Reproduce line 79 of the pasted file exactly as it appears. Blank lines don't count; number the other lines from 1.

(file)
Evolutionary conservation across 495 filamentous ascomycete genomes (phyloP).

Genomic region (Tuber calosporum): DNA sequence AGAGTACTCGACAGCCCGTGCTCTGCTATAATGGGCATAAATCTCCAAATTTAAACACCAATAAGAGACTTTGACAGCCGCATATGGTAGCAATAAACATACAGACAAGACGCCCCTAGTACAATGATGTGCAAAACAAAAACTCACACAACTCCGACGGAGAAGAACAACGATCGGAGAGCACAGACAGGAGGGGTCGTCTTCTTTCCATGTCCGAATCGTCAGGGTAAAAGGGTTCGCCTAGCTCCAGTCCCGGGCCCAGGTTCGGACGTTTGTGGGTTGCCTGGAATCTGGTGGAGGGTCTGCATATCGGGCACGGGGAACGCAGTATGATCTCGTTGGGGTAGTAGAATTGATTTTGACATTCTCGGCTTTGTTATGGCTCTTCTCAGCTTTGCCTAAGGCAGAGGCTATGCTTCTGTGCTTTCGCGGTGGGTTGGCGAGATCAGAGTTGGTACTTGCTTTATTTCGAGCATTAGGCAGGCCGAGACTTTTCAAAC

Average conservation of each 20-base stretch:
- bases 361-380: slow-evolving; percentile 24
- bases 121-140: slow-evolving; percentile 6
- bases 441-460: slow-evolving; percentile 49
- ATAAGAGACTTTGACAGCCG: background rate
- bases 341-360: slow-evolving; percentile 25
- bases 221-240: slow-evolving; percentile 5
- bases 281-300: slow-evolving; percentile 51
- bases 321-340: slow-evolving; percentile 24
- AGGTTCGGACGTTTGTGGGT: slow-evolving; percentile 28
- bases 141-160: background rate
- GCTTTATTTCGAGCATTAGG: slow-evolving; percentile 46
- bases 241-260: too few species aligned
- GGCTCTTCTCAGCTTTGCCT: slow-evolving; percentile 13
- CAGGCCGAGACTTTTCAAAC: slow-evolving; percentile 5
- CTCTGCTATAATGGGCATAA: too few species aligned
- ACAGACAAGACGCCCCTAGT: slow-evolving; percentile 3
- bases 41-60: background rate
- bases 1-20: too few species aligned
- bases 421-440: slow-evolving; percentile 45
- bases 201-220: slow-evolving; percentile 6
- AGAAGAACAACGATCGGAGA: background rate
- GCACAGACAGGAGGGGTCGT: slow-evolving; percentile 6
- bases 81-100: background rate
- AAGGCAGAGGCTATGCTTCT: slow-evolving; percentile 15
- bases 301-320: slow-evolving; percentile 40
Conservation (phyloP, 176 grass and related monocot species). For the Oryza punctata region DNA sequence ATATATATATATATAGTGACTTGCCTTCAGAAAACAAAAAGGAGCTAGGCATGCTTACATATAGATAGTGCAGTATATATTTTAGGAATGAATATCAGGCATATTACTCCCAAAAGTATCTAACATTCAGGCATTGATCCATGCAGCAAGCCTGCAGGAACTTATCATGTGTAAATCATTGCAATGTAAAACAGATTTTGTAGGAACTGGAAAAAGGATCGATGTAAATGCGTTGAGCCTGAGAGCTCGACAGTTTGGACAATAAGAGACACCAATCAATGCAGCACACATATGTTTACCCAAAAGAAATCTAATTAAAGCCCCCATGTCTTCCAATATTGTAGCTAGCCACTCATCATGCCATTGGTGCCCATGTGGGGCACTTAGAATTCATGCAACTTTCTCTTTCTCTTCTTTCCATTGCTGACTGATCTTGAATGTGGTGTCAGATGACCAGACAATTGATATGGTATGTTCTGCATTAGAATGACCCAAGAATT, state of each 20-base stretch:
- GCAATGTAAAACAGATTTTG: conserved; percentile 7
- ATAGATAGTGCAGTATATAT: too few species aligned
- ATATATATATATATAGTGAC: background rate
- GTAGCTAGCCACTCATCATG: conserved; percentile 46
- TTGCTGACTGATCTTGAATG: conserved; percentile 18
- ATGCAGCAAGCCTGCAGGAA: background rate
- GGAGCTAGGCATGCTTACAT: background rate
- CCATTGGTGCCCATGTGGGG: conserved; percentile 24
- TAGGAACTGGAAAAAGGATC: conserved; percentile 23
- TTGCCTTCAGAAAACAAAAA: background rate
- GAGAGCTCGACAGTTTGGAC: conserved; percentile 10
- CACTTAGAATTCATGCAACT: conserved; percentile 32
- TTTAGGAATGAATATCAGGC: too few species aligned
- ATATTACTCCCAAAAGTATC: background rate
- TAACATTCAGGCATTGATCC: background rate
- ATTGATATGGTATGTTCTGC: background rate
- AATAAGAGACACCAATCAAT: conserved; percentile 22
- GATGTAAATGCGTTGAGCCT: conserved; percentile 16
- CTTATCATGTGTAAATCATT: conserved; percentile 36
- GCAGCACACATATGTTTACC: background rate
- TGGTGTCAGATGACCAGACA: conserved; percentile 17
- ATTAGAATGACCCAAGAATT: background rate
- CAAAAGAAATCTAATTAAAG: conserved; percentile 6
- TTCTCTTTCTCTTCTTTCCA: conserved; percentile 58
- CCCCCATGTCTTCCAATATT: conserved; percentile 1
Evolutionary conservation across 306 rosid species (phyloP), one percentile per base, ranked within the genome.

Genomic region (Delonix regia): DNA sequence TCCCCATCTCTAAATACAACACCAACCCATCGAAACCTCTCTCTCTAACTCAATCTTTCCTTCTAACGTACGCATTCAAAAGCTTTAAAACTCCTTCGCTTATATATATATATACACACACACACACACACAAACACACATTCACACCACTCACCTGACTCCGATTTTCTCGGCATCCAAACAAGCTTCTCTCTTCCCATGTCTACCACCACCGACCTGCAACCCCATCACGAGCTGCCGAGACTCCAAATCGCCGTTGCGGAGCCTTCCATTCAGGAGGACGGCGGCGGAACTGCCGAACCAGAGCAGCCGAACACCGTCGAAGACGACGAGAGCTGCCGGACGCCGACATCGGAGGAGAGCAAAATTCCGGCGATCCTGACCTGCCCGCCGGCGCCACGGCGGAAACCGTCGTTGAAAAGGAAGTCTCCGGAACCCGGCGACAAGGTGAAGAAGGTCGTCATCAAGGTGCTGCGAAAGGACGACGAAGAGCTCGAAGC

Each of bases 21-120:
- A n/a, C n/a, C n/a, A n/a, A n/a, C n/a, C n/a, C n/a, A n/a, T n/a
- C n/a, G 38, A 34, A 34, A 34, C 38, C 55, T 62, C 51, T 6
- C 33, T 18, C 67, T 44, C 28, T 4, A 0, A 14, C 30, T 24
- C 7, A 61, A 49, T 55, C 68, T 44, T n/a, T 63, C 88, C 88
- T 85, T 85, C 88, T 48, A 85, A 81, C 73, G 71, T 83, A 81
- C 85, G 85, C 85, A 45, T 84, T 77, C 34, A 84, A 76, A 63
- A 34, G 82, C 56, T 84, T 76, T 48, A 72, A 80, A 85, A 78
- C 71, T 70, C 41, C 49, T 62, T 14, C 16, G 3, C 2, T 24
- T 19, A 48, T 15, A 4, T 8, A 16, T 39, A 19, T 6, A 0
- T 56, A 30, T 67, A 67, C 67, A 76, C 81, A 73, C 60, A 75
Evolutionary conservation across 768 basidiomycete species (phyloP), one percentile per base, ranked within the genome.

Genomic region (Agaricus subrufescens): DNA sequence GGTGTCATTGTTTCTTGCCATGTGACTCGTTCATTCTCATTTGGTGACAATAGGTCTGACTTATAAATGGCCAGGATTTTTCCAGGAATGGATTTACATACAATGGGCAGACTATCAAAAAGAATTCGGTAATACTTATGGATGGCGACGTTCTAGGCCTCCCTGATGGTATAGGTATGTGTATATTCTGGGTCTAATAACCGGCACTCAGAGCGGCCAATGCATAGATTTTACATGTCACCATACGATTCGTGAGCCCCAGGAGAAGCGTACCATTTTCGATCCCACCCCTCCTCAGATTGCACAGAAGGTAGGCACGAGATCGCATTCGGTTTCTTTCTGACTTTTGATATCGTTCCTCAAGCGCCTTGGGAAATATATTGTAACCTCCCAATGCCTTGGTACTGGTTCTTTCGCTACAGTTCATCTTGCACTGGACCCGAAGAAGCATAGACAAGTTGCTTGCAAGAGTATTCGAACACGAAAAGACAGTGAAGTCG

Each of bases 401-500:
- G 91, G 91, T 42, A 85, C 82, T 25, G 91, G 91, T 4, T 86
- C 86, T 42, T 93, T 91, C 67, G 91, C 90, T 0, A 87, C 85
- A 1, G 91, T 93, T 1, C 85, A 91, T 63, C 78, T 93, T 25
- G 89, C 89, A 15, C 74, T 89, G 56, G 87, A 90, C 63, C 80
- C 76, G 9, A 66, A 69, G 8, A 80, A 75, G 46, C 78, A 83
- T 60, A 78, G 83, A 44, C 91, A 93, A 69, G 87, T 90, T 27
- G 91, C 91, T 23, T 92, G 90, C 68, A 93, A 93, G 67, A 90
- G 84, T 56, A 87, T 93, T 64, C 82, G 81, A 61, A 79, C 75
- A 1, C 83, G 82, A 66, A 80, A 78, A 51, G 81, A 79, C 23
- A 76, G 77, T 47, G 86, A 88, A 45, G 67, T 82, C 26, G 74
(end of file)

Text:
- A 1, C 83, G 82, A 66, A 80, A 78, A 51, G 81, A 79, C 23